As argued in this chapter, Obama rigorously pursued policies to maximise US authority at an inflection point of an emerging and rapidly developing cyberspace commons. Moreover, the United States did so in the full embrace of state power as constituted by the entirety of its public and private resources. The weight of its innovative technological resources was central to its pursuit of cyber exploitation and in maintaining primacy in the Asia Pacific. Thus, US security policy was increasingly cyber and corporatised, and as such more exposed to attendant uncertainty as it was by necessity interlinked with the big Internet and data primes. Australia, as a US ally and middle power with a vital interest in the vanguard of high-tech advancement, is a willing partner but unsupported by indigenous capacity. Yet the more significant implications for Australia at a time of dynamic change in the international system arise from the tapering of Australian choices in and beyond the strategic setting, as it progressively integrates with US technologies and systems. Australia’s discomfort, which has also risen with the unpredictability of the Trump policy choices, is now more likely to be accelerated as rapid and far-reaching technological change generates greater uncertainty.


1M. Wesley, ‘Living in a post-American Asia’, Australian Financial Review (4 August 2017).
2K. Campbell and E. Ratner, ‘The China reckoning: How Beijing defied American expectations’, Foreign Affairs, 97:2 (2018), pp. 6070.
3A. Tellis, ‘Overview: Power and ideas in the making of strategy’, in A. Tellis, A. Szalwinski and M. Wills (eds.), Strategic Asia 2017–18: Power, Ideas, and Military Strategy in the Asia-Pacific (Washington, DC: National Bureau of Asian Research, 2017), pp. 67.
4See for example Lowy Institute, The Lowy Institute Polls 2005–2017, The Diplomacy and Public Opinion Program, Sydney,, accessed 11 March 2019.
5Australian Department of the Prime Minister and Cabinet, ‘Address to the Congress of the United States, Washington’ (9 March 2011),, accessed 11 March 2019. See also N. Bisley, ‘“An ally for all the years to come”: Why Australia is not a conflicted US ally’, Australian Journal of International Affairs, 67:4 (2013), pp. 40318.
6Australian Department of Foreign Affairs and Trade, ‘Australia’s Direction of Goods and Services Trade – Calendar Years from 1987 to Present’ (September 2018),, accessed 11 March 2019; Australian Department of Foreign Affairs and Trade, ‘Statistics on Who Invests in Australia’ (June 2018),, accessed 11 March 2019.
7On the issue of health policy in the Australia–US Free Trade Agreement see T. Faunce, ‘How the Australia–US free trade agreement compromised the pharmaceutical benefits scheme’, Australian Journal of International Affairs, 69:5 (2015), pp. 4738.
8J. Bader, Obama and China’s Rise: An Insider’s Account of America’s Asia Strategy (Washington, DC: Brookings Institution Press, 2012).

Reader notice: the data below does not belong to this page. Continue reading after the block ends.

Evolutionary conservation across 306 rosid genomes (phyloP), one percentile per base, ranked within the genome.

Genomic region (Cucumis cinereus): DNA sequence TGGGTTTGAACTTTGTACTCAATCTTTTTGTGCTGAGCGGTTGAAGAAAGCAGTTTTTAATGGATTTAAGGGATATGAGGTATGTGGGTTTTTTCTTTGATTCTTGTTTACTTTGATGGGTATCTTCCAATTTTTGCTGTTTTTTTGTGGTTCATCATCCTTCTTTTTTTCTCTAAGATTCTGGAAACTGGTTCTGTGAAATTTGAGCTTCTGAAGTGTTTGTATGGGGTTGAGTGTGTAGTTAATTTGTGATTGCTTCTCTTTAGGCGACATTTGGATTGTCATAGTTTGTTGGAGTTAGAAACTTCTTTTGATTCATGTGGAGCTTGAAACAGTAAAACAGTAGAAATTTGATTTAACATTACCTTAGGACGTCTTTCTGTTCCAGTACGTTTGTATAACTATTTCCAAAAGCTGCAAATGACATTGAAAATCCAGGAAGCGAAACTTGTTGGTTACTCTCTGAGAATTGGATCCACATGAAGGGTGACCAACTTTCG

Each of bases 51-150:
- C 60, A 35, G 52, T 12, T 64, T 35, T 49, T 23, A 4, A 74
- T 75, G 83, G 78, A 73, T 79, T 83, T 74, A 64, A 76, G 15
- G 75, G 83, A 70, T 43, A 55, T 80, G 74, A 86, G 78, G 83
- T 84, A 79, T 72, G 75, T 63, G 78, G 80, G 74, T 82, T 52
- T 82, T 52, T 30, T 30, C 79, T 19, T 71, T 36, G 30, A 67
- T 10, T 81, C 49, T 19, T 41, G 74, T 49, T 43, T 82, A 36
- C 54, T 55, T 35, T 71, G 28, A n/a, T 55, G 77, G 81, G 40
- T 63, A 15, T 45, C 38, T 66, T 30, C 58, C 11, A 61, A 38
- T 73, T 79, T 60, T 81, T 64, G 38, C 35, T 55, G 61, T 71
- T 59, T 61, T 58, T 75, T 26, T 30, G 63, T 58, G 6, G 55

9S. Harris, @war: The Rise of the Military-Internet Complex (Boston: Mariner, 2014), pp. 523.
10E. Bienvenue, Japan’s and China’s Strategies for Maritime Diplomacy in Southeast Asia, 1945–2009: Identifying Prospects for Maritime Cooperation (PhD dissertation, Flinders University, 2015).
11E. Bienvenue et al., ‘Monitoring the Effectiveness of International Engagement and the Health of Trust-Based Bilateral Relationships: A Trust-Based Framework’, Defence Science and Technology Group Discussion Paper, Flinders University (forthcoming).
12L. Davies, ‘A Fifth-Generation Air Force: Alliance Structures and Networked Capabilities from an Australian Perspective’, Centre for Strategic and International Studies (11 May 2017),, accessed 11 March 2019.
13N. Silove, ‘The pivot before the pivot: US strategy to preserve the power balance in Asia’, International Security, 40:4 (2016), p. 47.
14Australian Department of Defence, ‘Defending Australia in the Asia Pacific Century: Force 2030’ (2009),, accessed 11 March 2019; Australian Department of Defence, ‘2016 Defence White Paper’ (2016),, accessed 11 March 2019; Australian Government, ‘2017 Foreign Policy White Paper’ (2017),, accessed 11 March 2019.
15Australian Government, ‘2017 Foreign Policy White Paper’, p. 25.
16Ibid., p. 47.
17Chinese Ministry of National Defense, ‘Defense Ministry’s Regular Press Conference on November 30’ (30 November 2017),–11/30/content_4798766.htm, accessed 11 March 2019.
18H. WhitePowershift: Australia’s future between Washington and Beijing’, Quarterly Essay, 39 (2010), pp. 3974.
19United States Government Accountability Office, ‘Report to the Subcommittee on Strategic Forces, Committee on Armed Services, House of Representatives’ (May 2011), p. 5.
20R. Tanter, ‘Pine Gap: An Introduction’, Nautilus Institute (24 January 2017),, accessed 11 March 2019.
21Australian Department of Defence, ‘Transcript – Press Conference with Chief of Joint Operations VADM David Johnston and CO Task Group Taji COL Matthew Galton – Update on Australian Defence Force Operations – 18 December 2015’,, accessed 11 March 2019; Australian Department of Defence, ‘Press Conference with Vice Admiral David Johnston and Air Commodore Vincent “Joe” Iervasi – Update on Australian Defence Force Operations’ (30 March 2016),, accessed 11 March 2019.